***
It is a little after 8.30pm when the smell of French fries wafting in through the door draws me in. The first thing that strikes me as I stride through the door is how empty it looks, the bulk of the two-storied structure being cordoned off, with only the small section to the right of the counter open for use. I find the emptiness surprising given it is next to a major bus station and right in the centre of town. As I wait for the chance to order, I find myself behind three people, all decked out in the garb of people dressed to brace the cold, with the brightly coloured logo of a food delivery service gracing the insulated bags they hold.

A few feet away from the space I find for myself and my tray are three men with youthful faces, chattering away in a language which is not English, possible South East Asian if I were to hazard a guess. Their half-eaten burgers suggest they’ve been here a while, given how much of their time is spent in conversation interspersed with raucous laughter. When they are finally done, one of the three gathers up their trays and proceeds to empty them into the bin and then they leave, taking their mirth with them. Clearly close friends, or people connected by a shared lived experience I suspect.

Apart from them, the only other people in the room are a group of much older people – 2 men and 2 women occupying the central tables and someone sitting alone, sipping from a cup looking out onto the streets. Of the four, the woman who looks the oldest is slouched in her seat, hands folded together in her lap, two shopping bags beside her, listening it seems. Across from her a younger man with hair the same ginger colour as hers sits, leaning in, several discarded sachets of milk at his elbows, gesturing wildly. Between the accent and my hunger, I can barely make out what the subject of their conversation is but the name of the suburb to the south of the river comes up several times. Maybe a family squabble then, or given the reputation the small town has for being a difficult place, maybe an appeal to the matriarch of the clan for an intervention. All I can see of the fourth person are feet clad in streaked sneakers, the upper body obscured by a heater.

When I steal a glance at the group on my way out, I find the fourth person is fast asleep. Maybe, I have misread the situation after all.

Lift Off

Photo by Green Chameleon on Unsplash

One of my objectives for 2020 is to complete a Creative Non-Fiction course, which is how I signed up for the National Centre for Writing’s Start Writing Creative Non-Fiction course. Once a week, or so, I’ll drop a few thoughts on exercises completed, thoughts and progress on here. Here goes the first one.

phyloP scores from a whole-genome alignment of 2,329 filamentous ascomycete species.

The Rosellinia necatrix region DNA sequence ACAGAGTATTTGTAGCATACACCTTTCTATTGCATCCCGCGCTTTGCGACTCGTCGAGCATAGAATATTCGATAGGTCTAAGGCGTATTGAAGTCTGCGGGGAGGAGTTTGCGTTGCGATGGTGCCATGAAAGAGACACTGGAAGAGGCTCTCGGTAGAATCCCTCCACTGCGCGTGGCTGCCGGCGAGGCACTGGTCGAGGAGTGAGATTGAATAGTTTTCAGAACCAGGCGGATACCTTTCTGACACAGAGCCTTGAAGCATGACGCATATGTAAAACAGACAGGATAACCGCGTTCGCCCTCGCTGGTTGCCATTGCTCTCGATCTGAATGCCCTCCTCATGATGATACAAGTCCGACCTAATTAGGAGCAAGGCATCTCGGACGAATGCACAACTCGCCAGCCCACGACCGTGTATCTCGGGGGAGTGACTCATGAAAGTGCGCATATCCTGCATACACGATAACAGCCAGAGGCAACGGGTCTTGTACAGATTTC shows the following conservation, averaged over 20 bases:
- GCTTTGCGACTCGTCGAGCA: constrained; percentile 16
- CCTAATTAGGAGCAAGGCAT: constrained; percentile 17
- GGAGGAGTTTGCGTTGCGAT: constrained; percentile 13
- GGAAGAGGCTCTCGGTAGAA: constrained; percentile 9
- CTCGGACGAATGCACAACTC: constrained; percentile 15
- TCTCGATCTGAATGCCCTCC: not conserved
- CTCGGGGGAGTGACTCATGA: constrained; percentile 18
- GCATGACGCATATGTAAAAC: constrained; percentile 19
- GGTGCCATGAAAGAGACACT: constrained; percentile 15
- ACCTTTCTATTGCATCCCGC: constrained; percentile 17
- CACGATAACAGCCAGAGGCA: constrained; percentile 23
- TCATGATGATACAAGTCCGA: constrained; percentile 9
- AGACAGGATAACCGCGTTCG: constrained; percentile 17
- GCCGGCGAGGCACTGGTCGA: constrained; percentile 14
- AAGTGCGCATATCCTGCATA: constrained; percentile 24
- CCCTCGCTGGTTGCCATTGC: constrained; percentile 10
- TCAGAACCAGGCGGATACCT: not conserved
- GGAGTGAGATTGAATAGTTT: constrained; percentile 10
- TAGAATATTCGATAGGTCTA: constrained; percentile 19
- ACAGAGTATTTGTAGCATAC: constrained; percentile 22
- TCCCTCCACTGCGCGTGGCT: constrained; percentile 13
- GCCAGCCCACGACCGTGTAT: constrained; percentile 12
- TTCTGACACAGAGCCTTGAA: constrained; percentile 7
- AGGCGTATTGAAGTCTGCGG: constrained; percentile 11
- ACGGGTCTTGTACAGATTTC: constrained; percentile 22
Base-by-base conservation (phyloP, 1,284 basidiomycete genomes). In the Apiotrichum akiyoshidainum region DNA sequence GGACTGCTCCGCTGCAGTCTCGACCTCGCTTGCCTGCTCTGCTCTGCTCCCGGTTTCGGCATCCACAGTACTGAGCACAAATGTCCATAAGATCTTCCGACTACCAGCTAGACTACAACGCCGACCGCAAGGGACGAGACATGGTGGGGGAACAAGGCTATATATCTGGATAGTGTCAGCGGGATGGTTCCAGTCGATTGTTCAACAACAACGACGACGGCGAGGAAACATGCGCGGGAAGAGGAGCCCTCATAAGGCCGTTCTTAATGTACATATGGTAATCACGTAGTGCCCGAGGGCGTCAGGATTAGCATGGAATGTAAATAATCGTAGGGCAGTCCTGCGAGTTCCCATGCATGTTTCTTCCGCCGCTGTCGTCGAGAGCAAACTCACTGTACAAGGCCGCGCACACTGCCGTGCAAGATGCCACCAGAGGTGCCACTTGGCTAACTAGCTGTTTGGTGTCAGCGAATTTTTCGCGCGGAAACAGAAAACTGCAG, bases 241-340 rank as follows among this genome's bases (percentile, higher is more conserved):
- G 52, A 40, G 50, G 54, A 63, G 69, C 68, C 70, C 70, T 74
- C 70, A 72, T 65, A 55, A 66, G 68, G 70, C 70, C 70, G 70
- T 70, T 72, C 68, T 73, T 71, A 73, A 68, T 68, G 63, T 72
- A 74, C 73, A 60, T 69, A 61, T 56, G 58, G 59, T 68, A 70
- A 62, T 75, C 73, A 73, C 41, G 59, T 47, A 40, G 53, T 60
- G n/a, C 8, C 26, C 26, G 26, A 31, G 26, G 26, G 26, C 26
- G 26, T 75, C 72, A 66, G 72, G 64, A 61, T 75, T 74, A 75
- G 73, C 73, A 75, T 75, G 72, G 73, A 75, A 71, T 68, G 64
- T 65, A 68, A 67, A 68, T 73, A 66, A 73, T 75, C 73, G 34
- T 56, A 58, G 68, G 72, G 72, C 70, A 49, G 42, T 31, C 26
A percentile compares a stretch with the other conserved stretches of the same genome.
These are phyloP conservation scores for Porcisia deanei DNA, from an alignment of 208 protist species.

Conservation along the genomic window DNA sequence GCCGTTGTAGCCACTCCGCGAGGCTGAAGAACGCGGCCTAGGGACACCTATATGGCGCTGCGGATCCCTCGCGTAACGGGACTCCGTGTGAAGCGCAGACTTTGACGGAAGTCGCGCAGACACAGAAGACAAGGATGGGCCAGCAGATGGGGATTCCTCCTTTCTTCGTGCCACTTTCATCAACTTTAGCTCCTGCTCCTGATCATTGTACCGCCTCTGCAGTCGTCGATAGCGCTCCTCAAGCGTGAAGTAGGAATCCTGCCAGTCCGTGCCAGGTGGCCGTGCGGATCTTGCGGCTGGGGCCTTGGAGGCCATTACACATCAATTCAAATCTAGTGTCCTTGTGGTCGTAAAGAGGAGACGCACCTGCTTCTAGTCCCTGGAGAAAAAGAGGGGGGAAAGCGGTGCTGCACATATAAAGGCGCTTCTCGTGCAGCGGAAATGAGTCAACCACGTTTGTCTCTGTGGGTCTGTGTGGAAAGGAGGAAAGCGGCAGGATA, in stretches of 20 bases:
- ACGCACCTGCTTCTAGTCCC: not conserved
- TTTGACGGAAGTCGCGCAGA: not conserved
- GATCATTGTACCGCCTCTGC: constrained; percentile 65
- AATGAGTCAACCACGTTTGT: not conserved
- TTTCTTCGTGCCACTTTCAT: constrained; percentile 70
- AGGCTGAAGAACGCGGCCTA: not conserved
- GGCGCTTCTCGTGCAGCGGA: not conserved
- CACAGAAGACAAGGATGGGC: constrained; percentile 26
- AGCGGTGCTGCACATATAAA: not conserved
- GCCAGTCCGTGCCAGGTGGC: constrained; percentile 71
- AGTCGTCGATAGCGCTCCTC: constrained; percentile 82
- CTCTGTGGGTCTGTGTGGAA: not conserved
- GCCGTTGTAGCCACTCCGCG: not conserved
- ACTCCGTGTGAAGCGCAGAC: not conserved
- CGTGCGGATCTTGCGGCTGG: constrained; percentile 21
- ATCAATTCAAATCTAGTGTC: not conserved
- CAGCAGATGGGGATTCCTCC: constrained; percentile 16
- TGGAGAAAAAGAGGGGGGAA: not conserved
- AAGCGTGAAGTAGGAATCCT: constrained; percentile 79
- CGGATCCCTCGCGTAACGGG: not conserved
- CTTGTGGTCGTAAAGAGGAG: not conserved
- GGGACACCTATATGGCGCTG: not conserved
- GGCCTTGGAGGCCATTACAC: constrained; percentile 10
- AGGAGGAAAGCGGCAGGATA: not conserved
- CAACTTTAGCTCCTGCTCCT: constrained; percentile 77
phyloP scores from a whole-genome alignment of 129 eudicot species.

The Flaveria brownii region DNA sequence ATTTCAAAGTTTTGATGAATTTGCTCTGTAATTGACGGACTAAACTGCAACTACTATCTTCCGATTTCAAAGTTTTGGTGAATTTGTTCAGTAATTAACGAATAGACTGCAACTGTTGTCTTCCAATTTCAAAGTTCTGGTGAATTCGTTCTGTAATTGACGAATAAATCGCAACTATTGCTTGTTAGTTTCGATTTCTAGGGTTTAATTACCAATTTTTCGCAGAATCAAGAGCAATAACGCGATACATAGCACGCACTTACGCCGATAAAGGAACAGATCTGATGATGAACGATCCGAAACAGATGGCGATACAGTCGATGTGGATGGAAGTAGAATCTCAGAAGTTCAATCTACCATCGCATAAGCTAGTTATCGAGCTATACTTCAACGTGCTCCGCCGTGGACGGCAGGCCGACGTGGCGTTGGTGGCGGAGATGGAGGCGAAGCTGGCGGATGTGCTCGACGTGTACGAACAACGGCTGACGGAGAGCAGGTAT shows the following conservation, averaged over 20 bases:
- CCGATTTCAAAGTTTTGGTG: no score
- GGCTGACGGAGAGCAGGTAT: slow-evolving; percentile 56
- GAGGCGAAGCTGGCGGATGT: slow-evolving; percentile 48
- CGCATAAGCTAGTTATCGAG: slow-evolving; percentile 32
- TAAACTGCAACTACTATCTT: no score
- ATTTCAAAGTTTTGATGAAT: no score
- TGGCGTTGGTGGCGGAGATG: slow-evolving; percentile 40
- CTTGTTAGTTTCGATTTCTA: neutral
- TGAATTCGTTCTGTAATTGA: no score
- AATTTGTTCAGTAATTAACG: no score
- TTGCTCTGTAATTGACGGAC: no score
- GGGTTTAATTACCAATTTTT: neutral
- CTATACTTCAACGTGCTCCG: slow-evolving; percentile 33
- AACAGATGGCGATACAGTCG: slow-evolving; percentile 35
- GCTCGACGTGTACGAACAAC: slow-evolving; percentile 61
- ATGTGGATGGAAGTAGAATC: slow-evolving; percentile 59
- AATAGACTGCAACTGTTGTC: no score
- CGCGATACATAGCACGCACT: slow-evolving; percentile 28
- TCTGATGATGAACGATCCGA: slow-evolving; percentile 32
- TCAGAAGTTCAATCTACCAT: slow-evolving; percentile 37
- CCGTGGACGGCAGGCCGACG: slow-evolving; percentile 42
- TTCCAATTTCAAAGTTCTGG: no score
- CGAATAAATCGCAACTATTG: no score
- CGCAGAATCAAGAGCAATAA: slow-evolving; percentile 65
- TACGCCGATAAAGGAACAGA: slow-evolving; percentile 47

***
The focus of this first week has been pondering the question ‘why?’, exploring the motivations for taking on the course, and perhaps the underlying book project which it is assumed one is working on. For me, the course is an attempt to go beneath the surface and understand the techniques behind good writing, in keeping with the theme for this year of Delving Deeper. Progress on that elusive memoir, The Small Light in Things. will be a very welcome bonus.

In my head, The Small Light in Things will focus on the last ten years of my life, ones in which I upped sticks on the cusp of turning thirty and began life anew on a new continent along with all the change that instigated. It will be a story of surviving – of navigating a culture shock, the first tentative steps on a journey of evolving faith and changing, by degrees as it were. It might be cathartic, or not, but my hope is that I get to properly process all of this with hopefully the benefit of some distance and detachment.

Three books come to mind as exemplars of what I am trying to achieve here: Teju Cole’s Every Day Is For The Thief, Richard Rodriguez’s Hunger of Memory and Etgar Keret’s The Seven Good Years, all of which reflect on times of change and evolution with the benefit of some distance. What resonates with me in these books, particularly Every Day is For The Thief and Hunger of Memory, is the lived immigrant experience -both in the other country and in the country of birth. Time, life and the experience change us in ways which are not immediately obvious, that is what I’m hoping to tease out from the past ten years of my life.